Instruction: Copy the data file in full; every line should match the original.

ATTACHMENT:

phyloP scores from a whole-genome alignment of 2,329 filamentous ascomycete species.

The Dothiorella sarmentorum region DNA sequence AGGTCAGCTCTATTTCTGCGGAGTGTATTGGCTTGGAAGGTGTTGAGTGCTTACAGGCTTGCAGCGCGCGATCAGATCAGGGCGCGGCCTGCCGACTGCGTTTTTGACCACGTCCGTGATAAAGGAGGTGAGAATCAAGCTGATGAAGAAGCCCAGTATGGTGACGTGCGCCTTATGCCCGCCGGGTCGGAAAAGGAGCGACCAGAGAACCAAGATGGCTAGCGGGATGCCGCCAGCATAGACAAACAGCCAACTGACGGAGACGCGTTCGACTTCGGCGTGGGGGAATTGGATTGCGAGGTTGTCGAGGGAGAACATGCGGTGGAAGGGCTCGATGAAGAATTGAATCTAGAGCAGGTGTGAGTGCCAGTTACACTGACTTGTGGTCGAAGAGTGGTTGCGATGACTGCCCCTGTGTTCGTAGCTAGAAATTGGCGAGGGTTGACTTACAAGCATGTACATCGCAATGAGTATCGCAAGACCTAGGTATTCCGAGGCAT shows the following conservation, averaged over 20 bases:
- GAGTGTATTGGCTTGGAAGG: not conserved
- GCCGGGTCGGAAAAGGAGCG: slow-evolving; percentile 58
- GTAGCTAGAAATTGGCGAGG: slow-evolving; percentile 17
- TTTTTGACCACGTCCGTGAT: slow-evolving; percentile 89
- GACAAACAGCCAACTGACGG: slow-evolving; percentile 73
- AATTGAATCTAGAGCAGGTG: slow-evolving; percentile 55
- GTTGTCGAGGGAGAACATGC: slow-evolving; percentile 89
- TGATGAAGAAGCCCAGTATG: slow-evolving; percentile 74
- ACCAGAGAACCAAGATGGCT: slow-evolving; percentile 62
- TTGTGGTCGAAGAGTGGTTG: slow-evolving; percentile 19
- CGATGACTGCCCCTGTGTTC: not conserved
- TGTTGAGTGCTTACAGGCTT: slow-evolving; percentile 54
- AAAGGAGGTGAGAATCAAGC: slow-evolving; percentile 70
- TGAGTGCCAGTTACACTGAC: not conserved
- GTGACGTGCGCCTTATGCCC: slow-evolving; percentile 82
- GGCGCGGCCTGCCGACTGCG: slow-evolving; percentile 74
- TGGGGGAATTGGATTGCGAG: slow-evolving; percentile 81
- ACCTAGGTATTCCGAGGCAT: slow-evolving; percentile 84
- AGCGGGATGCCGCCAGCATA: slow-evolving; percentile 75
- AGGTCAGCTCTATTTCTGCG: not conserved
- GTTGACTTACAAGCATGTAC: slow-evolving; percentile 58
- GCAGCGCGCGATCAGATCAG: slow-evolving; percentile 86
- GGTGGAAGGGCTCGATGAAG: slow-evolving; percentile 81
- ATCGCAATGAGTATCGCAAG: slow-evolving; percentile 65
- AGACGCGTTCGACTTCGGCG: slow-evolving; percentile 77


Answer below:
phyloP scores from a whole-genome alignment of 2,329 filamentous ascomycete species.

The Dothiorella sarmentorum region DNA sequence AGGTCAGCTCTATTTCTGCGGAGTGTATTGGCTTGGAAGGTGTTGAGTGCTTACAGGCTTGCAGCGCGCGATCAGATCAGGGCGCGGCCTGCCGACTGCGTTTTTGACCACGTCCGTGATAAAGGAGGTGAGAATCAAGCTGATGAAGAAGCCCAGTATGGTGACGTGCGCCTTATGCCCGCCGGGTCGGAAAAGGAGCGACCAGAGAACCAAGATGGCTAGCGGGATGCCGCCAGCATAGACAAACAGCCAACTGACGGAGACGCGTTCGACTTCGGCGTGGGGGAATTGGATTGCGAGGTTGTCGAGGGAGAACATGCGGTGGAAGGGCTCGATGAAGAATTGAATCTAGAGCAGGTGTGAGTGCCAGTTACACTGACTTGTGGTCGAAGAGTGGTTGCGATGACTGCCCCTGTGTTCGTAGCTAGAAATTGGCGAGGGTTGACTTACAAGCATGTACATCGCAATGAGTATCGCAAGACCTAGGTATTCCGAGGCAT shows the following conservation, averaged over 20 bases:
- GAGTGTATTGGCTTGGAAGG: not conserved
- GCCGGGTCGGAAAAGGAGCG: slow-evolving; percentile 58
- GTAGCTAGAAATTGGCGAGG: slow-evolving; percentile 17
- TTTTTGACCACGTCCGTGAT: slow-evolving; percentile 89
- GACAAACAGCCAACTGACGG: slow-evolving; percentile 73
- AATTGAATCTAGAGCAGGTG: slow-evolving; percentile 55
- GTTGTCGAGGGAGAACATGC: slow-evolving; percentile 89
- TGATGAAGAAGCCCAGTATG: slow-evolving; percentile 74
- ACCAGAGAACCAAGATGGCT: slow-evolving; percentile 62
- TTGTGGTCGAAGAGTGGTTG: slow-evolving; percentile 19
- CGATGACTGCCCCTGTGTTC: not conserved
- TGTTGAGTGCTTACAGGCTT: slow-evolving; percentile 54
- AAAGGAGGTGAGAATCAAGC: slow-evolving; percentile 70
- TGAGTGCCAGTTACACTGAC: not conserved
- GTGACGTGCGCCTTATGCCC: slow-evolving; percentile 82
- GGCGCGGCCTGCCGACTGCG: slow-evolving; percentile 74
- TGGGGGAATTGGATTGCGAG: slow-evolving; percentile 81
- ACCTAGGTATTCCGAGGCAT: slow-evolving; percentile 84
- AGCGGGATGCCGCCAGCATA: slow-evolving; percentile 75
- AGGTCAGCTCTATTTCTGCG: not conserved
- GTTGACTTACAAGCATGTAC: slow-evolving; percentile 58
- GCAGCGCGCGATCAGATCAG: slow-evolving; percentile 86
- GGTGGAAGGGCTCGATGAAG: slow-evolving; percentile 81
- ATCGCAATGAGTATCGCAAG: slow-evolving; percentile 65
- AGACGCGTTCGACTTCGGCG: slow-evolving; percentile 77